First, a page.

Albion's target all along in their first season in the Premier League has been 17th.

Staying up has been the sensible goal from day one.

It still is and there is still work to be done, even after the memorable victory over Arsenal at the Amex.

The Seagulls probably need another win and a draw to be safe, two wins to be absolutely sure.

Nobody will be getting carried away after beating Arsenal. Chris Hughton (below left) will make sure of that.

The Argus: Even so, there is another achievable goal for Hughton and his tight-knit group of players.

To become the best team in Albion's history.

Sunday's rip-roaring success was not only the first victory over Arsenal for 36 years, it was also the first time over the same period that three successive home victories in the top flight have been chalked up.

The previous sequence, in September 1982, included the previous win against Arsenal.

A few months earlier, Albion finished as the 13th best team in the country under Mike Bailey.

After seeing off West Ham, Swansea and Arsenal at the Amex, they are tenth with nine games to go.

It is still hideously tight. Albion are as close to Southampton, one of the clubs right in the relegation mire, as they are to Burnley in seventh.

Ending up 12th, or even better, is nevertheless possible.

It will not be easy with such a tough run-in ahead of them.

The points they add to their tally of 34 from here on will come mainly from five matches, starting at Everton on Saturday.

The Argus: Everton have slumped since Sam Allardyce (above) initially dragged them clear of trouble.

It feels like a good time to play them, as proved to be the case with Arsenal, but they are still a tough nut to crack at Goodison Park.

Albion have two other away games next month with realistic expectations of a point or even three, against arch-rivals Crystal Palace and Burnley.

Before that they have two more home matches which fall into the eminently winnable category, against Leicester at the end of this month following another international break and against Huddersfield a week later.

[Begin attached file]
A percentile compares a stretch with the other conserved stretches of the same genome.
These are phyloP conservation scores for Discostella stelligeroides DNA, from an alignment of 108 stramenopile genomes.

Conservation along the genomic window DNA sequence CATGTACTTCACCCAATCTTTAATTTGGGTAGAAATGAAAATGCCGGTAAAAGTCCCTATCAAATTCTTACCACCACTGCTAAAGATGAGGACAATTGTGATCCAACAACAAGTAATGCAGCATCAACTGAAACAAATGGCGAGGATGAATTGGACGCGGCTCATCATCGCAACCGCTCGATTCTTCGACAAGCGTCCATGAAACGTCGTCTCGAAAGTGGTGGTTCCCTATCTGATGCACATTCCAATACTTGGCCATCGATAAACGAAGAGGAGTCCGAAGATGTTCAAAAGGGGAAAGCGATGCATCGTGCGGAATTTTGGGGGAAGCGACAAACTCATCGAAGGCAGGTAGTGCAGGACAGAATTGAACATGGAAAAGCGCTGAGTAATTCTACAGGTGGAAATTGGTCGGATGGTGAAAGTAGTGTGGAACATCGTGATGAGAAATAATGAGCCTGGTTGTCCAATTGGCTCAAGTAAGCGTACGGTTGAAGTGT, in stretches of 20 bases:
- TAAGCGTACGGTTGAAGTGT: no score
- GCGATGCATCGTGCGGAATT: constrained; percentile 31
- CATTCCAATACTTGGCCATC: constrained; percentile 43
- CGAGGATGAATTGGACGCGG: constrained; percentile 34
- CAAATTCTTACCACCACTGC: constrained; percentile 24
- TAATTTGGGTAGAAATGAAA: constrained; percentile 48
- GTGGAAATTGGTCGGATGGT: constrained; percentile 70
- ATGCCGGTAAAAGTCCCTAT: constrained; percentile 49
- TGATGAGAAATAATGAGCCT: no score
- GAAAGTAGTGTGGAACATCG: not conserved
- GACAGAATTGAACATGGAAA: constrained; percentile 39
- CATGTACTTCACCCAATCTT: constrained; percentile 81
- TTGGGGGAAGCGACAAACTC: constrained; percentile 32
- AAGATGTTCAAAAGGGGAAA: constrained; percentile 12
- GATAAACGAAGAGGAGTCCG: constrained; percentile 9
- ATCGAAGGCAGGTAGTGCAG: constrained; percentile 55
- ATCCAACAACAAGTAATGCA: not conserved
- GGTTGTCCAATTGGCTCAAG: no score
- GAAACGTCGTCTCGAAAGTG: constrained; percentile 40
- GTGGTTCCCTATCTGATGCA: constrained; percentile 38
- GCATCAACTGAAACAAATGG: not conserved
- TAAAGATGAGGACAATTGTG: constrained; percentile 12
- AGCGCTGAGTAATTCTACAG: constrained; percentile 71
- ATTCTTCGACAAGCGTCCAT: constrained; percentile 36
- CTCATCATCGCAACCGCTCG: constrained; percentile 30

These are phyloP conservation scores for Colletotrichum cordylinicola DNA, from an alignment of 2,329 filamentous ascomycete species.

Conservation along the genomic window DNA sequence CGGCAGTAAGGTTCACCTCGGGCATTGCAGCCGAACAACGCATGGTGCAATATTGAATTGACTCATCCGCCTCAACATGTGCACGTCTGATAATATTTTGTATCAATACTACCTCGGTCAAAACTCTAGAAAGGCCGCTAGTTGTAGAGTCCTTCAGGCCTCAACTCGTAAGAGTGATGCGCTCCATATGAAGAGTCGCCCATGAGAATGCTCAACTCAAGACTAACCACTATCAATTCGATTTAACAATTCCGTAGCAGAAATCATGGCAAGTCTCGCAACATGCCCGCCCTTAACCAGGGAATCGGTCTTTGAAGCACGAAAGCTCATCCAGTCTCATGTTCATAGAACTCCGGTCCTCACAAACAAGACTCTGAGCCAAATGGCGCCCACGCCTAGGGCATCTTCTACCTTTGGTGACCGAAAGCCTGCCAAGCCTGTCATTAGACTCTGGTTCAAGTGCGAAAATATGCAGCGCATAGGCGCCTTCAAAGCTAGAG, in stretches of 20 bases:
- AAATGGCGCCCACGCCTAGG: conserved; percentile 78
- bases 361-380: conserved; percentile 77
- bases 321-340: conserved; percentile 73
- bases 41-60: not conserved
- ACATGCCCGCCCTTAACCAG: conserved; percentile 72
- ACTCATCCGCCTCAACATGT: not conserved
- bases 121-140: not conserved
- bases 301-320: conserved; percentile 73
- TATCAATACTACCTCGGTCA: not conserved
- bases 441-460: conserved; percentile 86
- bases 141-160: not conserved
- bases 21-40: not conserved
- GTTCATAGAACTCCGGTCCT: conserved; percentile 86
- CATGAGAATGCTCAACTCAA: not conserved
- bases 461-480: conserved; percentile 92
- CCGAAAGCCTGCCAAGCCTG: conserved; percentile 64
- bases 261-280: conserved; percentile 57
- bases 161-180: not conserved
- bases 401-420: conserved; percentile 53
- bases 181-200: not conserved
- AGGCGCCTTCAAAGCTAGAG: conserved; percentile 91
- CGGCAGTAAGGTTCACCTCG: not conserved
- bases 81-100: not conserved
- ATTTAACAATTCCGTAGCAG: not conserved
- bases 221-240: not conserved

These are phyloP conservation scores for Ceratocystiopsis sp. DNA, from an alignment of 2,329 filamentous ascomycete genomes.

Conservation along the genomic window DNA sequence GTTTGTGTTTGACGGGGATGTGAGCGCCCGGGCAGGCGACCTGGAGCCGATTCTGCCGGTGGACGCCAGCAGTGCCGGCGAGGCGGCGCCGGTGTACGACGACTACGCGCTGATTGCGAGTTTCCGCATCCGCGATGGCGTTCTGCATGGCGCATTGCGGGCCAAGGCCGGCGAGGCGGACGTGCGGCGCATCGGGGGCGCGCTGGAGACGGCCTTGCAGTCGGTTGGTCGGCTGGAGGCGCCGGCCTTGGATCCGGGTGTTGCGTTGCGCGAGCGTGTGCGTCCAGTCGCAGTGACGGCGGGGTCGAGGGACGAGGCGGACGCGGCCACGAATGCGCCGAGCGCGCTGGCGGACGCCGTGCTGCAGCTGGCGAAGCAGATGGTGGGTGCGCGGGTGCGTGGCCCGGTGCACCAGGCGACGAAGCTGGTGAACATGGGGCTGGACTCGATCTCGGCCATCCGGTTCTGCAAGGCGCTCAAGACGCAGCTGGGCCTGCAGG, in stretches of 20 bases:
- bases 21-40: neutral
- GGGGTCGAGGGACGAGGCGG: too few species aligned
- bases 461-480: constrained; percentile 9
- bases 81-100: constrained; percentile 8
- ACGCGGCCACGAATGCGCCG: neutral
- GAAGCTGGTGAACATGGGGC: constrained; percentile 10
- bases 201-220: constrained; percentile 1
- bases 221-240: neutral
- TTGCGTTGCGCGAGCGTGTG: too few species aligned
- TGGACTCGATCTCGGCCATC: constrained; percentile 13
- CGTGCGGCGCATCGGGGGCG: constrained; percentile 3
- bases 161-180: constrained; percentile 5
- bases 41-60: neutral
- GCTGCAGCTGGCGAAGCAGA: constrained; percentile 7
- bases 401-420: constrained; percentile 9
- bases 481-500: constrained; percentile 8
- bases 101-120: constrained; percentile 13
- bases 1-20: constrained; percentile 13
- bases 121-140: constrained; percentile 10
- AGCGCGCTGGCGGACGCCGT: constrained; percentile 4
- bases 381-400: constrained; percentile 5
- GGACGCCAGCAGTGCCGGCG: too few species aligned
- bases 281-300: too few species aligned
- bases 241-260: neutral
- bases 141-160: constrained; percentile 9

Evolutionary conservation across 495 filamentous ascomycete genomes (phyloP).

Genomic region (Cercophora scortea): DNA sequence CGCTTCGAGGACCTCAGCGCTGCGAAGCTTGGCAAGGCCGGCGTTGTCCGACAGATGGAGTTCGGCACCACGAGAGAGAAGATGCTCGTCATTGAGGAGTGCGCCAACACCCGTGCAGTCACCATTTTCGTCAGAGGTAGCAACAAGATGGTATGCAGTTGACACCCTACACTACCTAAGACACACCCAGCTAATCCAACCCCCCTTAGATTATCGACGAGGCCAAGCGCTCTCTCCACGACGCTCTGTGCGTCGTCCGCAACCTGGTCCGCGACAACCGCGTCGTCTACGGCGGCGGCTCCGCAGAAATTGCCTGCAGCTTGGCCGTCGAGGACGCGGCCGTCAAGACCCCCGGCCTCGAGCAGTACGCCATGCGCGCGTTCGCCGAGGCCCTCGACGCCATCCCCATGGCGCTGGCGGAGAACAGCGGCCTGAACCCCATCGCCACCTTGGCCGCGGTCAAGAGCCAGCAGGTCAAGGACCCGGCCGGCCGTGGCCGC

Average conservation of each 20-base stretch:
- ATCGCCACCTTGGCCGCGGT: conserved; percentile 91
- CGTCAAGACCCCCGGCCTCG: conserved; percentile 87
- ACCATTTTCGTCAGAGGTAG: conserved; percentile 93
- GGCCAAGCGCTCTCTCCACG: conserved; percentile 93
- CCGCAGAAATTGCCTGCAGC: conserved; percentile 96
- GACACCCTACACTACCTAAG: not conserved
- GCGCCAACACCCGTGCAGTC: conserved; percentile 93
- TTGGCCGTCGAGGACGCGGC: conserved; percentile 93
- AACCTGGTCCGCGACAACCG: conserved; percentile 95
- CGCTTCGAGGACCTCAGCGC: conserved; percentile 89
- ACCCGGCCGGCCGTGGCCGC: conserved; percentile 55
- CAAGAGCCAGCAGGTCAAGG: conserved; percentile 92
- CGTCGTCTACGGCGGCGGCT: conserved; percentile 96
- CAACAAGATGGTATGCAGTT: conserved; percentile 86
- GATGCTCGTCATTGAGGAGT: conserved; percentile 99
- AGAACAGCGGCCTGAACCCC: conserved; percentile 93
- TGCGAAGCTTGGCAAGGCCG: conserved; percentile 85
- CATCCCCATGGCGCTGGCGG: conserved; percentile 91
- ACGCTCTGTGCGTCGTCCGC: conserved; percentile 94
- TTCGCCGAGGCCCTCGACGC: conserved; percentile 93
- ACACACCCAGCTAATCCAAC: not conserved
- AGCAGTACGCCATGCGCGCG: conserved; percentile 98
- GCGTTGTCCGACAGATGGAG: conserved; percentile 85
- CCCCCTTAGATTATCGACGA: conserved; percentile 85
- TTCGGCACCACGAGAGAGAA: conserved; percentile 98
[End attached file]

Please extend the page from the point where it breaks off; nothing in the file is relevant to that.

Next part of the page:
Even the other fixtures in a daunting finish can be approached with more belief after the Arsenal win ended the often-mentioned pointless record against the top six.

Maybe not the trip to the Etihad, yet to be rearranged, to face champions-elect Manchester City, although they may at least already have clinched the title by then.

Or the visit to Anfield to play Liverpool on the final day of the season.

Spurs and especially FA Cup quarter-final hosts Manchester United, on the other hand, will not especially be relishing the Amex.

United have already lost away to the other promoted sides, Huddersfield and Newcastle.

The situation can turn for or against you dramatically in the Premier League.

Who would have thought Albion would be where they are now when, in the space of a week in January, they performed horribly and were beaten at rock-bottom West Brom, then suffered a chastening setback at home to Chelsea?

Six goals were conceded and none scored across those two defeats. At that stage they had won only once in 13 matches.

Now the outlook is a lot brighter, with an opportunity with a strong finish to claim that best-ever distinction.